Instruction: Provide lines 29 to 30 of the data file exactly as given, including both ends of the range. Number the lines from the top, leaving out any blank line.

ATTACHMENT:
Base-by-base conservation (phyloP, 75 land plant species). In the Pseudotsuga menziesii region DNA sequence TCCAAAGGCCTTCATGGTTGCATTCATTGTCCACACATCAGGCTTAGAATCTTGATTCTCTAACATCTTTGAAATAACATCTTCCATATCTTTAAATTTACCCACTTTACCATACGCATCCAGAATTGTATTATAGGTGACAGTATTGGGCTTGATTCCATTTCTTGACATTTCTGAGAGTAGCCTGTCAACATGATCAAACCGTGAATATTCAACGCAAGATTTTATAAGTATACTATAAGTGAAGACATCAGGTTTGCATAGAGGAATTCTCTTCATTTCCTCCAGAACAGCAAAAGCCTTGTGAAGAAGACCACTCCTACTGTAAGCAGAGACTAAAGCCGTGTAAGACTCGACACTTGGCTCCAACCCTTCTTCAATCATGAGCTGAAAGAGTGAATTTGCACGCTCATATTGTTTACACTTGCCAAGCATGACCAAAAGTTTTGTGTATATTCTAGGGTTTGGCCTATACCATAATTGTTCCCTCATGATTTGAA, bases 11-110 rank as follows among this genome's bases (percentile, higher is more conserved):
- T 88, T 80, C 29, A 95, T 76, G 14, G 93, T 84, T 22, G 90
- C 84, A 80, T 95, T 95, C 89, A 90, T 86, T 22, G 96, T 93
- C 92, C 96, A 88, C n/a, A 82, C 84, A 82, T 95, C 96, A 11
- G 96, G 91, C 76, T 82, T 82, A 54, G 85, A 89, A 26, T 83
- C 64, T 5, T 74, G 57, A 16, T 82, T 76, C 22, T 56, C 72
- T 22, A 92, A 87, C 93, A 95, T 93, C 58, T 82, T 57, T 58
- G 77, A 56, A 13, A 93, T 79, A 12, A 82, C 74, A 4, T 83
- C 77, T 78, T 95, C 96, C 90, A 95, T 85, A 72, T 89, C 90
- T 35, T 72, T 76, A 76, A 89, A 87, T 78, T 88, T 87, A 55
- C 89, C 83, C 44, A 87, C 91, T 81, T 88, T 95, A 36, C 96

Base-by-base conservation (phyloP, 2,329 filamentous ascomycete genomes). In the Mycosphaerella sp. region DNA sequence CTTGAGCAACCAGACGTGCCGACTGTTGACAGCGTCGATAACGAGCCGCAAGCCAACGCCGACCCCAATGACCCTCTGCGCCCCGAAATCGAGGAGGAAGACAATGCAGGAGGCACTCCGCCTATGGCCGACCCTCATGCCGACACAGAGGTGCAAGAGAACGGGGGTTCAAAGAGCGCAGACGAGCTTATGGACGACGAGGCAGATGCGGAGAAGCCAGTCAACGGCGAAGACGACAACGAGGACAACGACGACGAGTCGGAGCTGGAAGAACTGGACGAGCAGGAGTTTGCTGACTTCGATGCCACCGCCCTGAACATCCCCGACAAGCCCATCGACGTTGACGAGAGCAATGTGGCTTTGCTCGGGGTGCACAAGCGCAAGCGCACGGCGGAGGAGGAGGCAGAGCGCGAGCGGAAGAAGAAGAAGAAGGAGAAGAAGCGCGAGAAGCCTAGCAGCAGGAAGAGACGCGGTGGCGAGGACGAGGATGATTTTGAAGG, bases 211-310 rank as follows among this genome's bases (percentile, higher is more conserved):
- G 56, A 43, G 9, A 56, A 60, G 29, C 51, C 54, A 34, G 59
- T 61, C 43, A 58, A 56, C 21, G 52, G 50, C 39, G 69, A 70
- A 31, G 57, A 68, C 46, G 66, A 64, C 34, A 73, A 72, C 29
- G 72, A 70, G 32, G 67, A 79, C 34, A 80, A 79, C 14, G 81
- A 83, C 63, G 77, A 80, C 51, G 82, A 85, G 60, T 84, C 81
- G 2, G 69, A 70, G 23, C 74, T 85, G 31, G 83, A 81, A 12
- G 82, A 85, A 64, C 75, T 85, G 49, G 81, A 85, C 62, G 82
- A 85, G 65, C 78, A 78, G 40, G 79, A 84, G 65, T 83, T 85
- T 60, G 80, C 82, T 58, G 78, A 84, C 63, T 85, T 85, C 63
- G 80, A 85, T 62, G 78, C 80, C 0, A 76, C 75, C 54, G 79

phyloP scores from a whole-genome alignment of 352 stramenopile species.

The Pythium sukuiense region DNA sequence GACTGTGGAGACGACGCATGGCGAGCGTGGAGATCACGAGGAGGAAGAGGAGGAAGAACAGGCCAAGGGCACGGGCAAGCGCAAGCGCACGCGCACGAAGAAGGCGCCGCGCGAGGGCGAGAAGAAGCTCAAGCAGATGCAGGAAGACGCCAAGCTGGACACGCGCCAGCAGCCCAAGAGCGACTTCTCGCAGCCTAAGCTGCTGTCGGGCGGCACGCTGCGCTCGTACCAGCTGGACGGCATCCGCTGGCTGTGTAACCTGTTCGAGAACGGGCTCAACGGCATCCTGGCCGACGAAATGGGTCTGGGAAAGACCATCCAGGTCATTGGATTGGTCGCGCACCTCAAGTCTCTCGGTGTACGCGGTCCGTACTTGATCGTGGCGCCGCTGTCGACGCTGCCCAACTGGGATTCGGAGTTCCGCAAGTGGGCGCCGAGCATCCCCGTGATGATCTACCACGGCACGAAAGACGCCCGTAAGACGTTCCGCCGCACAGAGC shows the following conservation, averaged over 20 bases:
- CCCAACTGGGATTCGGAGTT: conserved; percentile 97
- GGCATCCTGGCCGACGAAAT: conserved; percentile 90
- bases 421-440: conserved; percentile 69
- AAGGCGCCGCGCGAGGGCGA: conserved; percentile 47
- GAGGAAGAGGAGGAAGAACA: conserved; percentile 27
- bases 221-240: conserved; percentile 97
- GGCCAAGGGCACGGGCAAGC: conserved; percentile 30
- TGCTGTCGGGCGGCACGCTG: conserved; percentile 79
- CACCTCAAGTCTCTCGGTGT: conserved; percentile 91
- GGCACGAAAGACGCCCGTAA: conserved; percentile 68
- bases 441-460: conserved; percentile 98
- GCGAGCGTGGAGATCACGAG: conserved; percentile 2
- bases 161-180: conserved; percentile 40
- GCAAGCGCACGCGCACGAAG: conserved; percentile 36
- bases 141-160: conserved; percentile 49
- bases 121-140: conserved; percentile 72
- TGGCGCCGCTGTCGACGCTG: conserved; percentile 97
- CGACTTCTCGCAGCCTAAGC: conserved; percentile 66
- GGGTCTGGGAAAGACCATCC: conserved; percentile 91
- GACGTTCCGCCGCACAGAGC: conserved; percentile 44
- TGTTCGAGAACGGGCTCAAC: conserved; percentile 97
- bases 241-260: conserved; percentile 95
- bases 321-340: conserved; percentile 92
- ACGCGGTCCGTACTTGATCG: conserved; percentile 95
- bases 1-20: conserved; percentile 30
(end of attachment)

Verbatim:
- GAGGAAGAGGAGGAAGAACA: conserved; percentile 27
- bases 221-240: conserved; percentile 97